In September, we announced that we’re building a new, free Web Analytics product for the whole web. Today, I’m excited to announce that anyone can now sign up to use our new Web Analytics — even without changing your DNS settings. In other words, Cloudflare Web Analytics can now be deployed by adding an HTML snippet (in the same way many other popular web analytics tools are) making it easier than ever to use privacy-first tools to understand visitor behavior.

Cloudflare’s Web Analytics product was previously only available for Pro plans and above. Now it’s available for everyone, but there’s a small difference. The new free analytics service relies on a JavaScript snippet, while the paid service (which requires a paid Cloudflare plan) doesn’t.

As someone who’s obsessed with performance, I really enjoyed the paid service when I tested it out for a few weeks when it first came out. Not having to load additional JavaScript just for analytics was (and still is) something that’s very appealing to me. Unfortunately, I didn’t have a use case for a paid Cloudflare plan, and paying $29/month just for analytics was a waste of money.

As I mentioned in a post from earlier this month, I’ve been starting to look into replacing Google Analytics with a privacy-oriented analytics solution. I was taking a serious look at Fathom Analytics which clocks in at $12/month until I saw Cloudflare’s free analytics service pop up this week. I like the idea of supporting small businesses like Fathom Analytics, but I’m really trying hard to minimize costs for this site as much as possible.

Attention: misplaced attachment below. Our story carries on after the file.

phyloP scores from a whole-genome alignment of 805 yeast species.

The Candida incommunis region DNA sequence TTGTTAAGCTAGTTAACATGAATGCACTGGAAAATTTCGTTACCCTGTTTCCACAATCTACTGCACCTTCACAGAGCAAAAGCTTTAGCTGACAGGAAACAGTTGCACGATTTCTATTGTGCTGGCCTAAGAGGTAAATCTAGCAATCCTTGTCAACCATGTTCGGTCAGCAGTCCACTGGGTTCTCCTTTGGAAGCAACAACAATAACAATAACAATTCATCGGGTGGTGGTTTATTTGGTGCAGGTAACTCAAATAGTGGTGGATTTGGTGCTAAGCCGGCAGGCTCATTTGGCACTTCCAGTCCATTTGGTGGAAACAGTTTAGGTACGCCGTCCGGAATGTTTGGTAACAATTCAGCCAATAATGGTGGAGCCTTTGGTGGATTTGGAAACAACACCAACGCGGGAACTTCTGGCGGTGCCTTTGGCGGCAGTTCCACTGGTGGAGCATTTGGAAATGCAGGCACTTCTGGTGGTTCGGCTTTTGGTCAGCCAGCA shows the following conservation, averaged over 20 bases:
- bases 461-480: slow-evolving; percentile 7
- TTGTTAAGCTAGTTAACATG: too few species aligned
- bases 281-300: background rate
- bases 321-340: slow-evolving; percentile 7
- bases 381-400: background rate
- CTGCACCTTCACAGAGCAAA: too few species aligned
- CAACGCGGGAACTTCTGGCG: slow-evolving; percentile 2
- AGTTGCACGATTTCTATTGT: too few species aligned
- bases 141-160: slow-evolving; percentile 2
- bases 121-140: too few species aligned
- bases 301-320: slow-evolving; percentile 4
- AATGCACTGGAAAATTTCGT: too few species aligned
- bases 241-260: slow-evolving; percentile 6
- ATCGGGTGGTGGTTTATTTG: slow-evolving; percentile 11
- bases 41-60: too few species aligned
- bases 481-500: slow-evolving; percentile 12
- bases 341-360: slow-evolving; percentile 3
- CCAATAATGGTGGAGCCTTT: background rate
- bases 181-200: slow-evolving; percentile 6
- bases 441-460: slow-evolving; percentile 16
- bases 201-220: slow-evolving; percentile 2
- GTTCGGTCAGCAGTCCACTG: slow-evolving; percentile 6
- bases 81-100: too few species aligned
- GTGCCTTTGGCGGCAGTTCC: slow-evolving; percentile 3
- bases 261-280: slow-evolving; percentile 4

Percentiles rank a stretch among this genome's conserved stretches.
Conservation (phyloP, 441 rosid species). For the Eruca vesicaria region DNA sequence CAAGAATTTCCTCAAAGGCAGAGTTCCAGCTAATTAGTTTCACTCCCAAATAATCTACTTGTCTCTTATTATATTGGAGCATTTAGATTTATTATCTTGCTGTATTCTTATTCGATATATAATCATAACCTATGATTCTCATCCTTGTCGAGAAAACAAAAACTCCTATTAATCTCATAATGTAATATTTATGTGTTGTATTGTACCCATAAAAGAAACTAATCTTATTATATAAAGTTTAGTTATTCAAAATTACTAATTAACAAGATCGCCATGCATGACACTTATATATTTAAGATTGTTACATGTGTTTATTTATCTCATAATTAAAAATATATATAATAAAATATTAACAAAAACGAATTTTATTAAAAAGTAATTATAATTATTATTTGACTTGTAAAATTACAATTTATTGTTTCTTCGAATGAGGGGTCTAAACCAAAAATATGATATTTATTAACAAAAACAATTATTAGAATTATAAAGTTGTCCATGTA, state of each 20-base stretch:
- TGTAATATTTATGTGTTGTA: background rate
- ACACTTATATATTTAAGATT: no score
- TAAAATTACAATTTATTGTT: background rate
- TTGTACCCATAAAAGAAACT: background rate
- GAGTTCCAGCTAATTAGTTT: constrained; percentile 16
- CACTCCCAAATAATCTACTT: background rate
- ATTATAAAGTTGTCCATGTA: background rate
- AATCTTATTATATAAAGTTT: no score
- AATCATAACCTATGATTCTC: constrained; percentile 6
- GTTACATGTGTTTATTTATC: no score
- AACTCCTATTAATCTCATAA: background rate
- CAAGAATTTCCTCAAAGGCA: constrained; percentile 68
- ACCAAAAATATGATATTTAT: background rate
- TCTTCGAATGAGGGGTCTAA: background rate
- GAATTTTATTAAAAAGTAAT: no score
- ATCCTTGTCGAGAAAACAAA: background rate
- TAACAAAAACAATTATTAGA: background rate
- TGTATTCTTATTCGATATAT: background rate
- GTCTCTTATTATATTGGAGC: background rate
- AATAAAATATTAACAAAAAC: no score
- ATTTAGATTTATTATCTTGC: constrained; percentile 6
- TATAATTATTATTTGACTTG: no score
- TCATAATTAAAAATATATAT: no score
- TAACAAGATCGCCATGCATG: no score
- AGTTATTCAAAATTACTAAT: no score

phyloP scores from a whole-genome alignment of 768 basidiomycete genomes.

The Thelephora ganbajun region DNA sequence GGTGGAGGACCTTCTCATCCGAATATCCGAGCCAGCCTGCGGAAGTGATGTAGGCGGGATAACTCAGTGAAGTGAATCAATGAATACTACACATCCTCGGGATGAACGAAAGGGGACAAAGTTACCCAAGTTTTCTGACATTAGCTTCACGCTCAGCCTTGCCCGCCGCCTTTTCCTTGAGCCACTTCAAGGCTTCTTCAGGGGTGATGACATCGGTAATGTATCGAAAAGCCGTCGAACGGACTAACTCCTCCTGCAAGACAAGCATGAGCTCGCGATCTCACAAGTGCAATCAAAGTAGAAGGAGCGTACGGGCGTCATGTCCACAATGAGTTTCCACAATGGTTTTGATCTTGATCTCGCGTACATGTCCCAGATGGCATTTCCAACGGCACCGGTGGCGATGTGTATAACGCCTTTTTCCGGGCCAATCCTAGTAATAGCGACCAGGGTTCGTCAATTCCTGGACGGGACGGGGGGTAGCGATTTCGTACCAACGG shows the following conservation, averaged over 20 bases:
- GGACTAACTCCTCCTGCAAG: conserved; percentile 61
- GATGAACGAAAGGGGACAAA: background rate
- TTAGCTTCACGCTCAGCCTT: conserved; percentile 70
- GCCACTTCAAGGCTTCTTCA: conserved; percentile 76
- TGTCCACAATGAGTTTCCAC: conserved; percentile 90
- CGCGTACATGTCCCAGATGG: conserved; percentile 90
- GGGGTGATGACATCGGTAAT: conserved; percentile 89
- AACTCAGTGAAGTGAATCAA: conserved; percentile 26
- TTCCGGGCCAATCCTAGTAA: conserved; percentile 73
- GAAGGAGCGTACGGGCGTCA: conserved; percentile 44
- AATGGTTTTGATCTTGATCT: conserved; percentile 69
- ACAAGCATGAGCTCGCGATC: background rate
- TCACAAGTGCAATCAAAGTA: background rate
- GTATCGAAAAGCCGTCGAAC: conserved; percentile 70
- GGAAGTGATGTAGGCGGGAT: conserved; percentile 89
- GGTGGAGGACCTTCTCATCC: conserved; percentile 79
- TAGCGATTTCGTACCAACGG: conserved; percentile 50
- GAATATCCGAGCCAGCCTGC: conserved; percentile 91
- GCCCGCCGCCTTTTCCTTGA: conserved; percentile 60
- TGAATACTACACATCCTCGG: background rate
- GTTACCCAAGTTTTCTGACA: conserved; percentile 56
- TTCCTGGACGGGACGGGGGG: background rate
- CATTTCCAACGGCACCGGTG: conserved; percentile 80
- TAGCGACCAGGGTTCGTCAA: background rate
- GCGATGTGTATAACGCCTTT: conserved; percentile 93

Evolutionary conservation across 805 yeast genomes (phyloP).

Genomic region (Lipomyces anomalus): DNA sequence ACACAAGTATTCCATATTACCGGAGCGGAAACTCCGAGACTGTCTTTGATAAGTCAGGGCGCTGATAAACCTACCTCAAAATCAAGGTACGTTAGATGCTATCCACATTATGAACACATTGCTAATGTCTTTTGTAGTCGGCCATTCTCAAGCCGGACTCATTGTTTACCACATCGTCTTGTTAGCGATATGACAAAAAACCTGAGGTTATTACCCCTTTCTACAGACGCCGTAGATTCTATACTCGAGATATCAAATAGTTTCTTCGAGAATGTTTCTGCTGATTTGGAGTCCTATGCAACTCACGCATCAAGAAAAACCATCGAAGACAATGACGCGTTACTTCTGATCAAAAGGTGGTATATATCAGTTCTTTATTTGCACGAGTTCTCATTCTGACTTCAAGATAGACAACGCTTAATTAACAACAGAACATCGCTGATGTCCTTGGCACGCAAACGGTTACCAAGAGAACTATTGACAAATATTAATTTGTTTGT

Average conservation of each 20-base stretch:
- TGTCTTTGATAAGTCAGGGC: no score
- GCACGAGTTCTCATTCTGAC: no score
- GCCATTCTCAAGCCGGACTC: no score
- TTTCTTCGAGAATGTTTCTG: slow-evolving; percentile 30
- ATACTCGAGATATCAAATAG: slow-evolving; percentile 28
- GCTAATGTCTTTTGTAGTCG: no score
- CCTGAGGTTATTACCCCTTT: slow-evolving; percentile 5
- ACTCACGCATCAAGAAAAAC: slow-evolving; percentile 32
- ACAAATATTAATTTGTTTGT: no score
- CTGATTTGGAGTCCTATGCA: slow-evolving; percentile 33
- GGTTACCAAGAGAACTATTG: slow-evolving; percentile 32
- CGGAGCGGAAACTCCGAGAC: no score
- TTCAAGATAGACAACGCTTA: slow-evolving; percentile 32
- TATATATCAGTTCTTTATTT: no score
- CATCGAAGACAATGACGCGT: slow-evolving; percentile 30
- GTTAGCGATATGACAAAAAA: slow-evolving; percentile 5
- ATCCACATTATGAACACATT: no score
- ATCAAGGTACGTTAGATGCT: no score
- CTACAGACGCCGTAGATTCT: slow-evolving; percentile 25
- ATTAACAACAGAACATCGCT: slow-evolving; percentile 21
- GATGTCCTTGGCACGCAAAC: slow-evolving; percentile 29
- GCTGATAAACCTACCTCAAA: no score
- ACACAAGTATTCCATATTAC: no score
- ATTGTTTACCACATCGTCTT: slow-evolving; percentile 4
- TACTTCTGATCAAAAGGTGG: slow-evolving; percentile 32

I’ve already installed Cloudflare’s new service on this site. Cloudflare uses a single beacon.min.js file for analytics tracking, and it’s very lightweight at 4.28 KB. For reference, the Google Analytics tracking script weighs in at 73 KB, though I currently use Minimal Google Analytics Snippet, which reduces the JavaScript file to 1.5 KB. Anyway, my plan is to see how Cloudflare’s traffic stats compare to Google Analytics. If the numbers are comparable – say ±15% – I’ll probably get rid of Google Analytics and switch over to Cloudflare’s solution.

I’ll monitor for a few weeks, and provide an update. Thrilling stuff!

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